Justice:  Haidt postulates that liberals value justice-as-maximum utility and conservatives value justice-as-just deserts, or justice-as-karma.  Certainly, many classical sources praise the Spartan's sense of justice, but none of them really explain what they mean by the term.  They simply say that the Spartans are so virtuous and so just that authorities can be entrusted with arbitrary power and never abuse it.  Xenophon, for instance, boasts that any Spartiate man may hit a boy he sees misbehave, and that the boy's father, upon finding out, will hit his son as well, confident that the punishment was never delivered unjustly.  Looking for something more tangible there is the matter reported by Thucydides in which General Pausanias, hero of the Persian War, was suspected of treasonable correspondence with the Persians and plotting a helot revolt.  But the Ephors proceeded cautiously because they did not like to take irrevocable action against a citizen without incontestable proof.  That speaks well of their sense of justice.  Even upon seeing his correspondence, they wanted further proof and arranged for a co-conspirator to discuss the plan in a place where they could overhear it.  That also counts in favor of their sense of justice.  But, Thucydides reports, it is said that when the Ephors went to arrest him, one of them tipped him off and he fled to sanctuary.  If true, that does not speak so well for their sense of justice. Plutarch says that the supervisors in charge of teaching boys were often watched in their discipline and made to correct it if they were either too harsh or too mild.  On the whole, though, I do not think this gives us a good sense of how the Spartans defined justice.

Freedom:  This is probably the area where our own concepts apply least.  Haidt proposes that conservatives value negative liberty -- the absence of formal constraints on the individual -- while liberals value positive liberty -- absence of formal constraints is meaningless without power to fulfill one's potential. This is only the liberal-conservative distinction in a society where laissez faire capitalism is the dominant ideology, which was not the case in classical antiquity. Furthermore, the whole negative liberty/positive liberty distinction is incomplete because it ignores the underlying similarity between the two views.  Both equate freedom with individualism.

But the whole concept of freedom = individualism is a modern one.  By any standard that equates freedom with individualism, whether of positive or negative liberty, the Spartans don't seem very free at all.  Yet they saw themselves as free and were seen as so by their contemporaries.  Indeed, it was even said, "In Sparta the freeman is more a freeman than anywhere else in the world, and the slave more a slave."  It will take a better scholar than me to reconstruct the concept of liberty at work here, but I am reminded of Albion's Seed, which commented that the four British American cultures all cherished their freedom, but all saw it in different ways.  To the Puritans, freedom was collective rather than individual and meant, not the absence of constraints on the individual, but membership in a self-governing community that imposed the constraints without outside interference.  To Virginia cavaliers, freedom was a zero-sum game, defined as being the dominator rather than the dominated. My guess is that classical philosophers in general, and Spartans in particular, saw freedom in something much closer to those terms.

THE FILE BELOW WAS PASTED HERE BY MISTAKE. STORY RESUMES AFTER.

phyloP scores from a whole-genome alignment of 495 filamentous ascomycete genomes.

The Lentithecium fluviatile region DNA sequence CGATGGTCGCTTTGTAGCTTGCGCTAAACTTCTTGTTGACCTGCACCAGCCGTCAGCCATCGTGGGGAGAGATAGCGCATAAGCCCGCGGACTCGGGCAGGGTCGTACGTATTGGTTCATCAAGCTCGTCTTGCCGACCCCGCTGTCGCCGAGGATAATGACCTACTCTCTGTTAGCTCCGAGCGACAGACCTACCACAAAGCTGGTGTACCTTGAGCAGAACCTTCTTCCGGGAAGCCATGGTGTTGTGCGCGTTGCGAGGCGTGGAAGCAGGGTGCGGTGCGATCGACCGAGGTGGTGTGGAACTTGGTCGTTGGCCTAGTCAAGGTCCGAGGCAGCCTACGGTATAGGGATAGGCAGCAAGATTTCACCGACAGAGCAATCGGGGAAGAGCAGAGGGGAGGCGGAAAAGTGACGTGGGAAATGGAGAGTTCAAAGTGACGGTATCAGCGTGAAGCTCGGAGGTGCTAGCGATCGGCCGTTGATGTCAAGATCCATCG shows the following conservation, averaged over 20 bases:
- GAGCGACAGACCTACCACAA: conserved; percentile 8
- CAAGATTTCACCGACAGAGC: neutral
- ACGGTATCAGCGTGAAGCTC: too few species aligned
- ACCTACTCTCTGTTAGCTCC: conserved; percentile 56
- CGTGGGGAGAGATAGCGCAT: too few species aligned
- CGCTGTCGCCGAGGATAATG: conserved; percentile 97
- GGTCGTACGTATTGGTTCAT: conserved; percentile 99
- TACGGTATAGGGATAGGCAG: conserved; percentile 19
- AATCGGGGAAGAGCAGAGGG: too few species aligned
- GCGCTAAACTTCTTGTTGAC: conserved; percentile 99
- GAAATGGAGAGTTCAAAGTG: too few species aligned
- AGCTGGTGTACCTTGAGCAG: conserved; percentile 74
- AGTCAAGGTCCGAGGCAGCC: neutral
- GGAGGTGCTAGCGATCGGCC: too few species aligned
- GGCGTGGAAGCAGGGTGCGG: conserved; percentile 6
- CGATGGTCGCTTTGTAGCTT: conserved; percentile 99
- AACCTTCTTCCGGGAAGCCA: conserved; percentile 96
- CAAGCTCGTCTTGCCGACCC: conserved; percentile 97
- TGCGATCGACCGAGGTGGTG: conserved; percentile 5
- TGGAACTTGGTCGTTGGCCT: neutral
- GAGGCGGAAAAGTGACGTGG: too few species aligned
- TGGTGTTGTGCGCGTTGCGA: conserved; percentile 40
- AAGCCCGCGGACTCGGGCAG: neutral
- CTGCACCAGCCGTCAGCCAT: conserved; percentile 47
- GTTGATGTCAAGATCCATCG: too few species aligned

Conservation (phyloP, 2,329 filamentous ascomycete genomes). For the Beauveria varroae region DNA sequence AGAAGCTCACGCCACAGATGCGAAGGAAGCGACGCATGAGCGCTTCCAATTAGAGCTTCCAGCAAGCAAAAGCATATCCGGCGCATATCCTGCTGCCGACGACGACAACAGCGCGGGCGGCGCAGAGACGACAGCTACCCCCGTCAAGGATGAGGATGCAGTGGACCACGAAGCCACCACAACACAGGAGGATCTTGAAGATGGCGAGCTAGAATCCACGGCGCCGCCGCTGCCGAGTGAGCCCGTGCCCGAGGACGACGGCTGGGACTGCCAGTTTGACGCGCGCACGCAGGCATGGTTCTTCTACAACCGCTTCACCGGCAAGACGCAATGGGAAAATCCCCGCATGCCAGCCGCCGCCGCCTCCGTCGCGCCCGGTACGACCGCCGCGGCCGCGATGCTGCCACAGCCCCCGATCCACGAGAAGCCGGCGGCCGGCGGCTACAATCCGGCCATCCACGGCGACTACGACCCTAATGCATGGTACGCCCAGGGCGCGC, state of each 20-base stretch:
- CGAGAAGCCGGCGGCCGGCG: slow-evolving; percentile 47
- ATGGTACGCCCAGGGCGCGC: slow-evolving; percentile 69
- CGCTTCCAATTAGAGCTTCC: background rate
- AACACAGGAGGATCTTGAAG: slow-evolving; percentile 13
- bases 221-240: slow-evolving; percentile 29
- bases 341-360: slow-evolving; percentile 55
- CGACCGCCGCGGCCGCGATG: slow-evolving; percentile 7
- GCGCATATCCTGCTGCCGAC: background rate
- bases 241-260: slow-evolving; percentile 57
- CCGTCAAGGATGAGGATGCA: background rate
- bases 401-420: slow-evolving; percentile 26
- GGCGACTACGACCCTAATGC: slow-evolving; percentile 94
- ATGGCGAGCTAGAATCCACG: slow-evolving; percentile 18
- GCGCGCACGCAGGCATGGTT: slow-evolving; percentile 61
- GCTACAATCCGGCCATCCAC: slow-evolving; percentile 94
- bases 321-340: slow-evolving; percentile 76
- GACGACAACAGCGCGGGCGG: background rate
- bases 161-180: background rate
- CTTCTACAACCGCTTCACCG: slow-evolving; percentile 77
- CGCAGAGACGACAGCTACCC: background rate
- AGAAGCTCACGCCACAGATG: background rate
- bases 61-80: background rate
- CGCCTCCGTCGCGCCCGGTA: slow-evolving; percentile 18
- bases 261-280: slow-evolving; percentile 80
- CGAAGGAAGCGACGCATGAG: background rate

But something else was at work, I think.  The extreme libertarian view of freedom as individualism to the point of atomization, and the absence of any social obligation beyond refraining from force or fraud was not a concept in classical times.  Even the notion of freedom as drawing a reasonable balance between the rights of the individual and to good of the community seemed alarmingly individualistic.  But in Athens one does see some very early stirrings of more individualistic notions of freedom.  And I think these early stirrings scared the hell out of a lot of philosophers and political scientists of the day.  There early stirrings of freedom as individualism must have simply looked like anarchy or selfishness.  Consider for instance Plato's description: